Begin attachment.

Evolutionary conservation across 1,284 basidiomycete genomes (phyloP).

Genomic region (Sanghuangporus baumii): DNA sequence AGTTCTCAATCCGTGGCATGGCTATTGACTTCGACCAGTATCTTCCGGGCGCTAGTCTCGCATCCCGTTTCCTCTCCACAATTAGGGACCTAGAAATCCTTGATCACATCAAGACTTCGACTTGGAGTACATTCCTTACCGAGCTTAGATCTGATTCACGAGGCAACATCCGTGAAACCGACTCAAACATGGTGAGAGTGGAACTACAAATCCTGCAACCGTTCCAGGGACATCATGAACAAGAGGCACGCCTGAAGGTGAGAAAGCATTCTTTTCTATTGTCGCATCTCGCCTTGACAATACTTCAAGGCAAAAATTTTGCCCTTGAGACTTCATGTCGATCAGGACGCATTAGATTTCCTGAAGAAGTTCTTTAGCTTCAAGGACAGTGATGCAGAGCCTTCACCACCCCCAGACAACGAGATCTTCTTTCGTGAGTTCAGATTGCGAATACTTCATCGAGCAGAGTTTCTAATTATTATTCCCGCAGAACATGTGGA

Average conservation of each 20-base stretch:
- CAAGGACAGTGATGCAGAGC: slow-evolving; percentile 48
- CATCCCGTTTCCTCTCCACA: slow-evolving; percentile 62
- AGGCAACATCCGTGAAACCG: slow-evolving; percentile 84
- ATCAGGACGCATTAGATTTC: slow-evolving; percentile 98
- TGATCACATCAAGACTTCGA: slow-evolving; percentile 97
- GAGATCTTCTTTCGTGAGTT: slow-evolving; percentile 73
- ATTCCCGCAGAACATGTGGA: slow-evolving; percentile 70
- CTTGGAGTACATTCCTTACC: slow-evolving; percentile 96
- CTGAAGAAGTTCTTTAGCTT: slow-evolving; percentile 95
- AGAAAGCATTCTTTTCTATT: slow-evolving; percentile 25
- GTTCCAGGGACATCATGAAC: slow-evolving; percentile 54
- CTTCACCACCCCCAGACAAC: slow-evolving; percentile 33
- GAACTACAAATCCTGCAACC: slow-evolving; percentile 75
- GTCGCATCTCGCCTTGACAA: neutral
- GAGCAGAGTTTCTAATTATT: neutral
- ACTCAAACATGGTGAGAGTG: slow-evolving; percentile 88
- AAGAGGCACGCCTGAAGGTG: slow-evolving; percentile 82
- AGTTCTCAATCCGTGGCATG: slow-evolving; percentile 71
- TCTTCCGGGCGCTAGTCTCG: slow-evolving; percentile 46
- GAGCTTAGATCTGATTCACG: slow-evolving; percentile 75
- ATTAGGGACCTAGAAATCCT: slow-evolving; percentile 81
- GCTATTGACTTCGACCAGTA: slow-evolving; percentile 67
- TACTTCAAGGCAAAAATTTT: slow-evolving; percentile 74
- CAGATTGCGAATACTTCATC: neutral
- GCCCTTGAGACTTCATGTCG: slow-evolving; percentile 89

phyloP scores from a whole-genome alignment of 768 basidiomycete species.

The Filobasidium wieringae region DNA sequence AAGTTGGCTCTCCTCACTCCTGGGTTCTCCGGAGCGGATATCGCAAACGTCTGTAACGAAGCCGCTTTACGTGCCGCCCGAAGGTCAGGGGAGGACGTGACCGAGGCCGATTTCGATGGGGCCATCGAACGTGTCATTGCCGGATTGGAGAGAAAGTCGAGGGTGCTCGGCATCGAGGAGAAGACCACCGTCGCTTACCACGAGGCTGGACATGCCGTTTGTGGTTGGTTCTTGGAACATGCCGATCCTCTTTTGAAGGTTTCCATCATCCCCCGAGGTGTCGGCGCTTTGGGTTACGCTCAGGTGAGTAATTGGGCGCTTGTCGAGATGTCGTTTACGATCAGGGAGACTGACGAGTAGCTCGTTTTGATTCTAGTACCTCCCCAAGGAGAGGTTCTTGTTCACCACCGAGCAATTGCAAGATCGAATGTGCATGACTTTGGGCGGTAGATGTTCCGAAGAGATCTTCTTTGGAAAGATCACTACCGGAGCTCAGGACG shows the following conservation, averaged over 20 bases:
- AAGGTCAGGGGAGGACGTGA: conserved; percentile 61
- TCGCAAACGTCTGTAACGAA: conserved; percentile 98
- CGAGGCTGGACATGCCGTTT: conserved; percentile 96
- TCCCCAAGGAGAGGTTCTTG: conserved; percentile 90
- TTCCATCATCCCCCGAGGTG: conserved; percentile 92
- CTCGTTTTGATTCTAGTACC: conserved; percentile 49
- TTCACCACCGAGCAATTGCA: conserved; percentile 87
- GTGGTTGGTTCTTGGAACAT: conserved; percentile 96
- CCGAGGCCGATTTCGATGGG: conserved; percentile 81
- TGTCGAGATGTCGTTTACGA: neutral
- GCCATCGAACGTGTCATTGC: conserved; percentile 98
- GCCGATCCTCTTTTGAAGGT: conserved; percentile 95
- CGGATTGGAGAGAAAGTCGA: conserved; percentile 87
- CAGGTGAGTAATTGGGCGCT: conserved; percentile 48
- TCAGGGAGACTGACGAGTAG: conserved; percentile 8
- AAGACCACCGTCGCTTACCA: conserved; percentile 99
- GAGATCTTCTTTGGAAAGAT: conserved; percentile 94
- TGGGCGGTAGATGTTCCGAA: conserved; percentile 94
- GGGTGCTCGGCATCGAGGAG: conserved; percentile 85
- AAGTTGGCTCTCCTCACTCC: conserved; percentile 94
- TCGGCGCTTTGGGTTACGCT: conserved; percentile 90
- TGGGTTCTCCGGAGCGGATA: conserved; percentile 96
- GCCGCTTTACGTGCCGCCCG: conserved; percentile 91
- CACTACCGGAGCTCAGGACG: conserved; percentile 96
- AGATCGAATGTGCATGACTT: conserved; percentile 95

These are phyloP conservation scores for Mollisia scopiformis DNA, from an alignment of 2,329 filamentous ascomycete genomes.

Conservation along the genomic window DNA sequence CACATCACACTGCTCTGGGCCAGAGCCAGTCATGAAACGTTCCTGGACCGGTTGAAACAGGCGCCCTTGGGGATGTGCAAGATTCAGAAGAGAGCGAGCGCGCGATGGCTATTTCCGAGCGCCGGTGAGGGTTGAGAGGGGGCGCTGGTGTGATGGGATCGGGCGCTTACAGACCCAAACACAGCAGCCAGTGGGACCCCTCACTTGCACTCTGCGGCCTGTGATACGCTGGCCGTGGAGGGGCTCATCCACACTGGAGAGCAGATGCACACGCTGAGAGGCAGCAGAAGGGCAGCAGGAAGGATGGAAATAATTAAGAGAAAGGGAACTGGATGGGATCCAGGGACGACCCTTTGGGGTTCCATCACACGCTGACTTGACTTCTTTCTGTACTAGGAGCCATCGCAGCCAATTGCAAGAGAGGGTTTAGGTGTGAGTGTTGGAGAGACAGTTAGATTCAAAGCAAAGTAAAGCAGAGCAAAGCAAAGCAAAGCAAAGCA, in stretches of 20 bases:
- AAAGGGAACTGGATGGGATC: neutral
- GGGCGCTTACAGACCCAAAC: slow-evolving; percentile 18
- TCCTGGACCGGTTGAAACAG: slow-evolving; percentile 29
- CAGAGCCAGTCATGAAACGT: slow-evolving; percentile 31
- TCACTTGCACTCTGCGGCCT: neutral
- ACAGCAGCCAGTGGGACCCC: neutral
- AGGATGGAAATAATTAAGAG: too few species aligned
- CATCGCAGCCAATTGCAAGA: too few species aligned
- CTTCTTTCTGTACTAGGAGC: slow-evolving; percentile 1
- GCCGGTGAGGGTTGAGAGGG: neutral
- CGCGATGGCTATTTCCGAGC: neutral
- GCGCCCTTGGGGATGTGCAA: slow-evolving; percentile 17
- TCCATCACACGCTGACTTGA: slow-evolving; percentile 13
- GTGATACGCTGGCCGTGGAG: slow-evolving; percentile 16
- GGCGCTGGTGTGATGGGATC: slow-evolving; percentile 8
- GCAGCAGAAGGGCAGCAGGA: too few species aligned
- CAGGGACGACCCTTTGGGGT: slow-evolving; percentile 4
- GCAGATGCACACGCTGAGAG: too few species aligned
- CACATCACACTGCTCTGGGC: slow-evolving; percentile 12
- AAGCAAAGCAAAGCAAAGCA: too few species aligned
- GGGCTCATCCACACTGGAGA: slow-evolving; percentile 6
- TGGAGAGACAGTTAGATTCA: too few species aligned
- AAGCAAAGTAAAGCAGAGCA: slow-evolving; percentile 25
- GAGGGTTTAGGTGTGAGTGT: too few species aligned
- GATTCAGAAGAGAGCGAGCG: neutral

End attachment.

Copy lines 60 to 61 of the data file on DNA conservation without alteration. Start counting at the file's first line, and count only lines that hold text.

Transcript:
- TCCTGGACCGGTTGAAACAG: slow-evolving; percentile 29
- CAGAGCCAGTCATGAAACGT: slow-evolving; percentile 31